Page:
From Separate to Equal Response:
a) The first emotions that came to my mind while watching the documentary were a mixture of anger and shame of our society. Anger at the fact that such blatant racism existed in the not-so-distant past and shame at the fact that, even tho events such as the ones in the documentary took place not even a generation ago, this major part of our history is often hidden and rarely incorporated into our educational system’s curriculums and conversations. However, the more I watched and heard from interviewees, the more pride I felt in the astonishing adversity that was overcome by this city’s black and other minority doctors and for the legacy that they were able to establish.
b) What really stuck out to me was the confidence with which doctors that went through this experience spoke with. Despite all the cards being stacked against them, not one spoke with tones of victimization. This attitude of strength and courage is imperative to have in an environment in which society, not only expects you to fail, but also works against you. Anecdotes, such as the one in which the black medical student had to pose as a janitor in order to spectate surgical operations, are a source of great inspiration that depict a people that are willing to do whatever it takes to get ahead and beat the system.
The 1619 Project Response:
a) Although it was difficult to read about the atrocities committed by the people of this country to its own people, it is strengthening to see how, in many aspects, times have changed. It was very empowering to read about descendants of slaves who graduated from law schools and now hold the power to fight the very laws and attitudes that once enchained them. The more educated we are, the more effectively we will be able to fight the hate produced by ignorance.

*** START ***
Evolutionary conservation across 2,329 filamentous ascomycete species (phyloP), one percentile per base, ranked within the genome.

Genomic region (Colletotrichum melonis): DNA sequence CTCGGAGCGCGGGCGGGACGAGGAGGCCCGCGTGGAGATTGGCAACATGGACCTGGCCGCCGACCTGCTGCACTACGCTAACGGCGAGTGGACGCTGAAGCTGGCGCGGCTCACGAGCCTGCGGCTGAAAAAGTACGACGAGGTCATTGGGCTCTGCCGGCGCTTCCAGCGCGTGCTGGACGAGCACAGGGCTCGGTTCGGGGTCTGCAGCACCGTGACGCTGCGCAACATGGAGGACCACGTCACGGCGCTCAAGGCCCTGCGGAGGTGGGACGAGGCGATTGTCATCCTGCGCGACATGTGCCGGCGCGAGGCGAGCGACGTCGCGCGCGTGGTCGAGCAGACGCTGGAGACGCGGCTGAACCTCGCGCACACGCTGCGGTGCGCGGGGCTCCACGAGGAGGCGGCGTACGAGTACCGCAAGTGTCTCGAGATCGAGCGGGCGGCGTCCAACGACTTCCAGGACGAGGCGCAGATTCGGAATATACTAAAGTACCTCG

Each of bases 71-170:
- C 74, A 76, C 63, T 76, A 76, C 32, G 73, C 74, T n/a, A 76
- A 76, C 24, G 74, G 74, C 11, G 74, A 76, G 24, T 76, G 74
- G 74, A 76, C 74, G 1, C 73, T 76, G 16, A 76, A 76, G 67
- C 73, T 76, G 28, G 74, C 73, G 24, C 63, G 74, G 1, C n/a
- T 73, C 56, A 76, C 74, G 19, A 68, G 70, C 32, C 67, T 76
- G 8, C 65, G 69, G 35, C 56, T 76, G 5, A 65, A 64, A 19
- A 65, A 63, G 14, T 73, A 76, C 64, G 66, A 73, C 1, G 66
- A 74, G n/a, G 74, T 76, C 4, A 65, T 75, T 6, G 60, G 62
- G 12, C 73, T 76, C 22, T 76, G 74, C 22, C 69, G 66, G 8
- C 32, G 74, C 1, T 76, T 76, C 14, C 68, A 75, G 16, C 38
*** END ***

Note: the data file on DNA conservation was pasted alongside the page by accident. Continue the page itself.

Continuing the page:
b) When reading about this country’s history, whether it be in this magazine or in general, I always feel a strong sense of hypocrisy. When I was in elementary school, I attended a predominantly white school. During these years, our minds are easily shaped and morphed by teachers and what they tell us. In my school and in many, if not almost all, we are taught of how great the ideals of our founding fathers are, those being justice and equality. And it is almost always taught in a way that never paints any sort of negative picture around that. Even in high-school, I remember spending less than a week on the topic of slavery and the effect it had on the African-American community after its abolition, yet we would spend weeks and months learning about how our country was shaped by the accomplishments of white politicians, entrepreneurs, and authors.